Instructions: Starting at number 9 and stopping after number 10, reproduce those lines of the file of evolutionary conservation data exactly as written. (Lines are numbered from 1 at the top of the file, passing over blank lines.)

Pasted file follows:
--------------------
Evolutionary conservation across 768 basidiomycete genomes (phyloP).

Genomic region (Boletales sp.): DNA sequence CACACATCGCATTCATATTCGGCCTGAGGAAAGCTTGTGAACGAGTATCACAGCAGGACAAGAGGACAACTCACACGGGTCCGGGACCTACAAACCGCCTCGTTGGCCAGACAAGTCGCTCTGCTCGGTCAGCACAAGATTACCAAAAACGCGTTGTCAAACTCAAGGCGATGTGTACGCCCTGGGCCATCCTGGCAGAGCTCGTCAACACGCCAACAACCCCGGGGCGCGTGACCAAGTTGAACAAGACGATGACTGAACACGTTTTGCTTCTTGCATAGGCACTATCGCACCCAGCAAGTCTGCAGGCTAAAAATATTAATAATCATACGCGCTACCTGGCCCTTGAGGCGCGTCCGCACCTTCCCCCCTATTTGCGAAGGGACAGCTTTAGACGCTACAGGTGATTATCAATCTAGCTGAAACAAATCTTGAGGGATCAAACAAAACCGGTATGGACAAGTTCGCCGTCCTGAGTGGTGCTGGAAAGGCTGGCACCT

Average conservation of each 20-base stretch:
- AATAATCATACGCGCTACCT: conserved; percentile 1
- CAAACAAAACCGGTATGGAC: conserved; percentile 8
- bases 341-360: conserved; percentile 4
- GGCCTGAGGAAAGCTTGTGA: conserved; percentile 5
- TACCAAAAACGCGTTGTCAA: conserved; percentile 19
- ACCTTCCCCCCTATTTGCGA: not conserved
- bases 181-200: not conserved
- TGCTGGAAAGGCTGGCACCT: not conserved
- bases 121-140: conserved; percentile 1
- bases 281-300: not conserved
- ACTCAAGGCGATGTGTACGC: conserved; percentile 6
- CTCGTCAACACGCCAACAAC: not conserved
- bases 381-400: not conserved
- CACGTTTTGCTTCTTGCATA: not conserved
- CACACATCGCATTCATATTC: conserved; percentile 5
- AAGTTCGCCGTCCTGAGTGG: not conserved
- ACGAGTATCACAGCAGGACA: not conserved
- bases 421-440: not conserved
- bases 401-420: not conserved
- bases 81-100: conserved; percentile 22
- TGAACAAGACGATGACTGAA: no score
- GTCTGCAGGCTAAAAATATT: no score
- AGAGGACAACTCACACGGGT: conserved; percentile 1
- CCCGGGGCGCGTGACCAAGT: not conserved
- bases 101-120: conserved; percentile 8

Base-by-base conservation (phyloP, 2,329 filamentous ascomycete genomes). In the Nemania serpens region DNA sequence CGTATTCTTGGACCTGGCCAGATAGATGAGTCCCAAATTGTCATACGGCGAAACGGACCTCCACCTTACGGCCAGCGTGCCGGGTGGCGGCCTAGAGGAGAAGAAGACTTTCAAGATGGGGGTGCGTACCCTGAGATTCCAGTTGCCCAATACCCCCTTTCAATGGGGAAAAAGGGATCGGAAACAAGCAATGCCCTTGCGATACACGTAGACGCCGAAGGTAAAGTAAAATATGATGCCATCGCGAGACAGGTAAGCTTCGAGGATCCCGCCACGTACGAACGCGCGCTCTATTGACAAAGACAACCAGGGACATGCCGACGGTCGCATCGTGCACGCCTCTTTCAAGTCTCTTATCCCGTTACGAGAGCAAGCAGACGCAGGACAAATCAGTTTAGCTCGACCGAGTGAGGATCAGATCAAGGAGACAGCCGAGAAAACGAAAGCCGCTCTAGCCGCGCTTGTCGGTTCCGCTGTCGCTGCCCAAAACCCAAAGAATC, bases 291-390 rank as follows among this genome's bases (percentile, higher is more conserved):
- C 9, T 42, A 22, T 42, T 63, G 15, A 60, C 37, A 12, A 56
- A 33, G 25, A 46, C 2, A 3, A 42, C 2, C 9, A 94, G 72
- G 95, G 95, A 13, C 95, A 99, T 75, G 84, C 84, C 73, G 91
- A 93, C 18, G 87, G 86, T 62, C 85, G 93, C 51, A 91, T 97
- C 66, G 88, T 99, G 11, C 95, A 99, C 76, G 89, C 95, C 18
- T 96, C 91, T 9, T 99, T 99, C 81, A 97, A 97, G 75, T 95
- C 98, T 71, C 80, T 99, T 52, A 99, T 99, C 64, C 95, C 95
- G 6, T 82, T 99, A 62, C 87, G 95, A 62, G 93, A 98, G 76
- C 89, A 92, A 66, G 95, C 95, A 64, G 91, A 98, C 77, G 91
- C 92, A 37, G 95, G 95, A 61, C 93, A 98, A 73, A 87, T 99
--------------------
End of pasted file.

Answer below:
- ACCTTCCCCCCTATTTGCGA: not conserved
- bases 181-200: not conserved